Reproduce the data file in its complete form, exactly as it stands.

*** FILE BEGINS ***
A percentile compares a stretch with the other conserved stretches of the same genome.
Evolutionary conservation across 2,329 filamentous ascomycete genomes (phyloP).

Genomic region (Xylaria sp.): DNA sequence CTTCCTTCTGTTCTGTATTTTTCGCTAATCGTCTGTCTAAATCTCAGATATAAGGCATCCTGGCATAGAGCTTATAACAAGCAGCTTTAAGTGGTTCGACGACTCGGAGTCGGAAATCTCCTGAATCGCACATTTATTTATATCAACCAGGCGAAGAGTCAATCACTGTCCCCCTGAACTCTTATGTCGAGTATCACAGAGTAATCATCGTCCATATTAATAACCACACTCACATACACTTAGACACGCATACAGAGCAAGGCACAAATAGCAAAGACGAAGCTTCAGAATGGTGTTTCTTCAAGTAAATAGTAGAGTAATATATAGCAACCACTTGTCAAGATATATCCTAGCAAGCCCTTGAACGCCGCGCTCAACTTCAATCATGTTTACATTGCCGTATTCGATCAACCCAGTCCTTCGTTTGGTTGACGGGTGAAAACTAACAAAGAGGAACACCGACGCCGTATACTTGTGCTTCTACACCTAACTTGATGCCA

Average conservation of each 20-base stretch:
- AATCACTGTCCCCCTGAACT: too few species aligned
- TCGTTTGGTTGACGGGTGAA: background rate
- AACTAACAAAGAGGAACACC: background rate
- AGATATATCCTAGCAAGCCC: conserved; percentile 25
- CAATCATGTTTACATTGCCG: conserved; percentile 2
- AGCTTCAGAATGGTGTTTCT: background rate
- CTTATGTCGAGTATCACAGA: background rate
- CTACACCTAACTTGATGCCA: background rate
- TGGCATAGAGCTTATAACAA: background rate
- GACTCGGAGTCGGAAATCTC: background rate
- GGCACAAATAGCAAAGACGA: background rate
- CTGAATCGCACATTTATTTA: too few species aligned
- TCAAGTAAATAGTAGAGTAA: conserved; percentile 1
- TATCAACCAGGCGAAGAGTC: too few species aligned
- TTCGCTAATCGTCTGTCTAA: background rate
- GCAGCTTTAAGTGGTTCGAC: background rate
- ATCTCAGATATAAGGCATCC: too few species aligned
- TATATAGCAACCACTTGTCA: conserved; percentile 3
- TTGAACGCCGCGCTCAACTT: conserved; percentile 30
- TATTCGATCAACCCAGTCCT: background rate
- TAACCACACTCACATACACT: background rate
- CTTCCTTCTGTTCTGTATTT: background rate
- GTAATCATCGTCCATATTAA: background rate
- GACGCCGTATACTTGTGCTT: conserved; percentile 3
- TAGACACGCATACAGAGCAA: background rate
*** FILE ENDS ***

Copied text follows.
A percentile compares a stretch with the other conserved stretches of the same genome.
Evolutionary conservation across 2,329 filamentous ascomycete genomes (phyloP).

Genomic region (Xylaria sp.): DNA sequence CTTCCTTCTGTTCTGTATTTTTCGCTAATCGTCTGTCTAAATCTCAGATATAAGGCATCCTGGCATAGAGCTTATAACAAGCAGCTTTAAGTGGTTCGACGACTCGGAGTCGGAAATCTCCTGAATCGCACATTTATTTATATCAACCAGGCGAAGAGTCAATCACTGTCCCCCTGAACTCTTATGTCGAGTATCACAGAGTAATCATCGTCCATATTAATAACCACACTCACATACACTTAGACACGCATACAGAGCAAGGCACAAATAGCAAAGACGAAGCTTCAGAATGGTGTTTCTTCAAGTAAATAGTAGAGTAATATATAGCAACCACTTGTCAAGATATATCCTAGCAAGCCCTTGAACGCCGCGCTCAACTTCAATCATGTTTACATTGCCGTATTCGATCAACCCAGTCCTTCGTTTGGTTGACGGGTGAAAACTAACAAAGAGGAACACCGACGCCGTATACTTGTGCTTCTACACCTAACTTGATGCCA

Average conservation of each 20-base stretch:
- AATCACTGTCCCCCTGAACT: too few species aligned
- TCGTTTGGTTGACGGGTGAA: background rate
- AACTAACAAAGAGGAACACC: background rate
- AGATATATCCTAGCAAGCCC: conserved; percentile 25
- CAATCATGTTTACATTGCCG: conserved; percentile 2
- AGCTTCAGAATGGTGTTTCT: background rate
- CTTATGTCGAGTATCACAGA: background rate
- CTACACCTAACTTGATGCCA: background rate
- TGGCATAGAGCTTATAACAA: background rate
- GACTCGGAGTCGGAAATCTC: background rate
- GGCACAAATAGCAAAGACGA: background rate
- CTGAATCGCACATTTATTTA: too few species aligned
- TCAAGTAAATAGTAGAGTAA: conserved; percentile 1
- TATCAACCAGGCGAAGAGTC: too few species aligned
- TTCGCTAATCGTCTGTCTAA: background rate
- GCAGCTTTAAGTGGTTCGAC: background rate
- ATCTCAGATATAAGGCATCC: too few species aligned
- TATATAGCAACCACTTGTCA: conserved; percentile 3
- TTGAACGCCGCGCTCAACTT: conserved; percentile 30
- TATTCGATCAACCCAGTCCT: background rate
- TAACCACACTCACATACACT: background rate
- CTTCCTTCTGTTCTGTATTT: background rate
- GTAATCATCGTCCATATTAA: background rate
- GACGCCGTATACTTGTGCTT: conserved; percentile 3
- TAGACACGCATACAGAGCAA: background rate